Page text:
The Need for Reparations

To this day, the evil of colonialism has not sunken in. The exhibition on Thomas Stamford Raffles in the Asian Civilisations Museum (ACM) in Singapore on the occasion of the bicentennial of the 1819 founding of the British colony has provided an opportunity for reflection. I was inspired by posts and remarks from Faris Joraimi and Alfian Sa’at, who have pointed out the absurdity of turning the question whether Raffles was ‘right’ or ‘wrong’ into an academic debate about the truth of his observations of the Malay Archipelago. To me, this shows that the curators lack the right attitude to the past. How come that its morality is so often reduced to an academic debate? I argue that colonialism has not been laden with the right symbolic meaning.

Europe’s healing after the Second World War was made possible by Willy Brandt’s famous genuflection before the Warsaw Ghetto monument. The mental state that this symbol signifies was one of trepidation and awe before the enormity of what happened. There has never been a comparable gesture towards Europe’s former colonies, in spite of the enormity of an evil no length of railroads can diminish.

The meaning of colonialism to Europe still does not reflect the monstrosity of what was done. When properly appraised, colonialism should appear terrifying, indeed making you fall to your knees. Instead, we talk about damage done to economic welfare, political rights, societal structures. Apologists bring up development and institution-uilding. Yet no one in the mainstream brings up the sheer evil of the dehumanisation and destruction of communities and identities that comes from the colonial project’s imposition of a racial hierarchy of exploitation.

I cannot imagine European commemorations of the Second World War leading with legal analyses of the illegality of Germany’s invasions, or the deleterious effect of the War on intraregional trade. These academic questions are important and deserve to be discussed. However, when the War comes up in public ceremonies it is to reflect on the evil humans can do. The Resistance museums in Europe often aim to let their audiences contemplate the suffering and difficult moral choices that hallmark such periods in history. Exhibitions such as the one in the ACM would not be possible had enough opprobrium been attached to Raffles’ project. No one can imagine a curator gleefully pointing out Dr Mengele’s biological inaccuracies as they lay out the man’s gruesome medical ‘experiments’.

I have written before that if Europe wants to come ‘back’ to the international stage, it has to realise that not every non-Western country will be jumping for joy. But our lackadaisical attitude towards colonialism also hurts our humanity. Facing the tragedy of the Second World War teaches us a powerful moral lesson. Reflecting on colonialism would be an act of humanism. What is needed is a symbolic project to change the meaning of colonialism in the public debate. This cannot be a one-off ‘sorry’ at a press conference. It has to be a process that changes European societies’ attitude.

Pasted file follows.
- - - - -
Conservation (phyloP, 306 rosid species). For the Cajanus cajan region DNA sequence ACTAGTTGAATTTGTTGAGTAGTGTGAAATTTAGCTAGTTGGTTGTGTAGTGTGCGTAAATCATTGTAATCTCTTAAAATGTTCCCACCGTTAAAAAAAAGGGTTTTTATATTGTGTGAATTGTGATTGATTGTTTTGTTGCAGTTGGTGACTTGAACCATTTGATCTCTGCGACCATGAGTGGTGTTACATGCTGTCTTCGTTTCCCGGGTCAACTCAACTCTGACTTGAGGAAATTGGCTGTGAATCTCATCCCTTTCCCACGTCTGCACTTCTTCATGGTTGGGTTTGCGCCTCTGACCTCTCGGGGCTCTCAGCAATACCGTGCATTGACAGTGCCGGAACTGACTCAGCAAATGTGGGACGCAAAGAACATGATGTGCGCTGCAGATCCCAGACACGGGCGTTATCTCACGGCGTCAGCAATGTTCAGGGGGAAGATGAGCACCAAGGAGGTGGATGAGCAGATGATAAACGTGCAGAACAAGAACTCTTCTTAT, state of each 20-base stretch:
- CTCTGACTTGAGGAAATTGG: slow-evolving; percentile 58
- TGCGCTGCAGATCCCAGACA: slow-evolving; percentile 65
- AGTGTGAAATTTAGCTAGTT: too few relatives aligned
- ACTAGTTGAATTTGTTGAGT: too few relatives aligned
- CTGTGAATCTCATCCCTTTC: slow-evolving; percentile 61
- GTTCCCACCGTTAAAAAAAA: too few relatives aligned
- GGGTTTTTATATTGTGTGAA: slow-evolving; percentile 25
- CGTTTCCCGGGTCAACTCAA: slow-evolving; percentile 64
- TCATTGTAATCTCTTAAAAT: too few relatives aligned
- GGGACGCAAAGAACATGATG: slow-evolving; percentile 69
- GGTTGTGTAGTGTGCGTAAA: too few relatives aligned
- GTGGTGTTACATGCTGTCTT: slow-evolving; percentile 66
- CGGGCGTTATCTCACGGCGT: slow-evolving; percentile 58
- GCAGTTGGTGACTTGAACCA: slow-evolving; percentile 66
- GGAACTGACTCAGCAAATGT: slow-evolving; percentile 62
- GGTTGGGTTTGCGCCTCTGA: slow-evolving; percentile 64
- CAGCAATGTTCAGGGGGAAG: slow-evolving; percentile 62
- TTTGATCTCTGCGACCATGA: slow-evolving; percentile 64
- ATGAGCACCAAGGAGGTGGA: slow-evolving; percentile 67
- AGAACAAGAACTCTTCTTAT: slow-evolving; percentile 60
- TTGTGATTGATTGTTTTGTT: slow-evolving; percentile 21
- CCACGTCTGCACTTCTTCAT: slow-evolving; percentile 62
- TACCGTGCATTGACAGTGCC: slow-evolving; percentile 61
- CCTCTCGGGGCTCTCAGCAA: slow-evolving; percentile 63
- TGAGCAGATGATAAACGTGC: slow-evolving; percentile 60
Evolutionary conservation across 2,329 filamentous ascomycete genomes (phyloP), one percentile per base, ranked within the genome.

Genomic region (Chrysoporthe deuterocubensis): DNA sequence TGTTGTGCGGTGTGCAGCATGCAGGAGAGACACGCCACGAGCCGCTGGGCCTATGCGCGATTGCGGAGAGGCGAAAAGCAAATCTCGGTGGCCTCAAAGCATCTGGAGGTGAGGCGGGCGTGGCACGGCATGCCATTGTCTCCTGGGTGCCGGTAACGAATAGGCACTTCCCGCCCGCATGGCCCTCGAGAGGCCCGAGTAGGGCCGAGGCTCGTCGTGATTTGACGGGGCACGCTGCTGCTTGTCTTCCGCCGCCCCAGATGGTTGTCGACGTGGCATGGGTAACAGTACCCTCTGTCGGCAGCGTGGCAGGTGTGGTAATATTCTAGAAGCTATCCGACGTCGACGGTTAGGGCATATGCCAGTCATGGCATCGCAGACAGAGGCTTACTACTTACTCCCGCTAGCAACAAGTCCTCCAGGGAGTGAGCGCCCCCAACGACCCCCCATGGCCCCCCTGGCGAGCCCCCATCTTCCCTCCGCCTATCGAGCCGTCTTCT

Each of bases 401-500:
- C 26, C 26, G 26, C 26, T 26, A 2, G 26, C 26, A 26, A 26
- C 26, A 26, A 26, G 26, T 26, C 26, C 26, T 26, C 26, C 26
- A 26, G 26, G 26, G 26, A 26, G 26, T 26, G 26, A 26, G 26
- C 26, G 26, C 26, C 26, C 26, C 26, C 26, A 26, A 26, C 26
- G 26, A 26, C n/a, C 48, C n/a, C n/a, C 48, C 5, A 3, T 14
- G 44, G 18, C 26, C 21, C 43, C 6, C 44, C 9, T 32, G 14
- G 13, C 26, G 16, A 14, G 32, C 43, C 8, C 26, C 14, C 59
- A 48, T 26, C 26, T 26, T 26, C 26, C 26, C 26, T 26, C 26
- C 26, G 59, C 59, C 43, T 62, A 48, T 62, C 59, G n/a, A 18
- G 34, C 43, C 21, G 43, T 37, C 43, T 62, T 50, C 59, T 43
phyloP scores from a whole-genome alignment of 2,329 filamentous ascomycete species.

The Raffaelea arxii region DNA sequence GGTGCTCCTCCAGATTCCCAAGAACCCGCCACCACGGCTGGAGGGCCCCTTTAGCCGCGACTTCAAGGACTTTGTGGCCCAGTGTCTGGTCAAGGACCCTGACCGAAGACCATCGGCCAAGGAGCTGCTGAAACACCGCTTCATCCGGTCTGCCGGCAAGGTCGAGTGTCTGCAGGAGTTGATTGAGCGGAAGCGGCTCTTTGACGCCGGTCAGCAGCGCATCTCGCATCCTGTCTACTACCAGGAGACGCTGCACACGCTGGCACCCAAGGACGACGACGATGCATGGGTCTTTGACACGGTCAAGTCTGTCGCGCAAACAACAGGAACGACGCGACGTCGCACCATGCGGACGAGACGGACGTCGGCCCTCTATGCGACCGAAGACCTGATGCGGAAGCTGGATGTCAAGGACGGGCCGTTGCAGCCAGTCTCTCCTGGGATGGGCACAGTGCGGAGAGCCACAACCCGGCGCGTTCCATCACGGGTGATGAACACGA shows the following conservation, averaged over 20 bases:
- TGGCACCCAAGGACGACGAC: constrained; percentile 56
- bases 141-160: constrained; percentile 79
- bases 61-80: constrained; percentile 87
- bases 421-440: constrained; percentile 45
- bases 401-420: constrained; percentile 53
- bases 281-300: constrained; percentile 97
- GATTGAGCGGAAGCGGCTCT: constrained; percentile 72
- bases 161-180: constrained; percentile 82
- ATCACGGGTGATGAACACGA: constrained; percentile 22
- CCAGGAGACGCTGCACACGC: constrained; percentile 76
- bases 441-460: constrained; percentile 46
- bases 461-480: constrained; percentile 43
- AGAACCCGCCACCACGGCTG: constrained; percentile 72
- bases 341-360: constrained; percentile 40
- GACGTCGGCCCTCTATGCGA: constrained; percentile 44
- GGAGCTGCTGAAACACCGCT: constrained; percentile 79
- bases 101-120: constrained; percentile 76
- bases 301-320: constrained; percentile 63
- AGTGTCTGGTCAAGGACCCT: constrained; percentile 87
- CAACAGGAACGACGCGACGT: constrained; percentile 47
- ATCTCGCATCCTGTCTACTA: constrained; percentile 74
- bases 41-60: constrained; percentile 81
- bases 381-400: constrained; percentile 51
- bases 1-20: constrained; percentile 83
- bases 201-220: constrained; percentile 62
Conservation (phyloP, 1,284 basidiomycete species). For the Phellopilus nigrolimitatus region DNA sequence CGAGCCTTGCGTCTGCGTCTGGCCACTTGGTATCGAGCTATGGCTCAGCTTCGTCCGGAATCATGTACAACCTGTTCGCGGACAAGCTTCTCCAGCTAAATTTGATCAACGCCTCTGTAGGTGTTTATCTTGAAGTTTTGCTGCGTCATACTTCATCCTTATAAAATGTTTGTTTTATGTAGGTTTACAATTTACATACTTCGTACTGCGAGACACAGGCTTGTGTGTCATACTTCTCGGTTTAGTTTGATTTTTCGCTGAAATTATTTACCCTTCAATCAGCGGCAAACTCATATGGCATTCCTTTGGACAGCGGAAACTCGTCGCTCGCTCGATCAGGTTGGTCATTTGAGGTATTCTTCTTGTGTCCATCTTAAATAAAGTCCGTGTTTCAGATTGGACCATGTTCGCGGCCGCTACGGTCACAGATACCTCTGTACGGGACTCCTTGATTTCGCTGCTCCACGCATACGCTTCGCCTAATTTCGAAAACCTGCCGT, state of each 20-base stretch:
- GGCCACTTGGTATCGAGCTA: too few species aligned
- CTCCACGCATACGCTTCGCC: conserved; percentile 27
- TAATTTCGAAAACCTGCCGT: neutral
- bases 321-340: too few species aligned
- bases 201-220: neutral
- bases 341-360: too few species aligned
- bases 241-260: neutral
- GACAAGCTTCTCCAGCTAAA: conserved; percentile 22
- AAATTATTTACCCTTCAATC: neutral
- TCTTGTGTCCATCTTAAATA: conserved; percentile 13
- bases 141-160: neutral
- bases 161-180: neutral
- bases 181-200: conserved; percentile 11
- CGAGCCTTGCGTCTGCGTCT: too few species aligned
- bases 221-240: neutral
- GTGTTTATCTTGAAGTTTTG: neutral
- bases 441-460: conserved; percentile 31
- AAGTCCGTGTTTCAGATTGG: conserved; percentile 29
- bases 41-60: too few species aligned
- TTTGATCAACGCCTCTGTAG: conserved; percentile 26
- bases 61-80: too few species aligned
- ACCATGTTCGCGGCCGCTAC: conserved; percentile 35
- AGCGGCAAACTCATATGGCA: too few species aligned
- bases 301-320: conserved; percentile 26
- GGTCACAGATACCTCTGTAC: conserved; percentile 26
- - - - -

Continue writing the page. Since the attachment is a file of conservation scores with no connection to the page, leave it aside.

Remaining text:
Reparations are a difficult subject, not in the least because trying to express centuries’ of damage to communities—which often no longer exist, or only in modified and amalgamated form—in monetary terms would be a useless and insulting exercise. It also should not be an attempt to simply buy off remorse. Japan’s trouble with its neighbours is an example that imperialist history cannot just be dealt with that easily. However, in order to change the meaning of colonialism in Europe it would be of tremendous symbolic importance.

Paying reparations would be a difficult and long process. That is precisely what would make it suitable to change the symbolic meaning of colonialism. Willy Brandt’s knee-fall did not stand on its own. It was part of broader cultural movement to restore Germany’s moral position. Some sort of investigation would be required in order to establish what amount of reparation would be owed by what European country to what community. This would be an ideal chance for these countries to listen to affected communities—in public hearings—to hear the harm done to them. The reparation process would occupy public debate and drive home to European (and non-European) audiences the gravity of the crimes of colonialism. Final ceremonies to hand over the amounts would be ideal occasions for humbling gestures. More practically, many former colonies now also have to deal with ageing populations and I am sure their retirement systems could use a boost to provide a dignified old-age for the people many of whom used to live under colonial rule.

Facing humanity’s worst moments, it is necessary to stand in awe before the depredations. Emotion—also displayed by the two Singaporeans mentioned in the opening—is an essential part of this, is a reason on its own. Colonialism’s symbolic meaning needs to recognise the tremendous hurt that formerly colonised communities still have. Faris Joraimi writes about his despair at the loss to the Malay community that was the sinking of Raffles’ plundered manuscripts, and his unease at the Riau-Linga-Johor regalia now unceremoniously on display in a Singaporean museum. Recognising this despair is recognising the humanity of the people that were harmed by colonisation. If the plunder of Europe’s synagogues were still on display in Berlin’s civilisational museums, we would recognise the hurt. It is time to empty the British Museums of our continent in trepidation of our capacity for evil.

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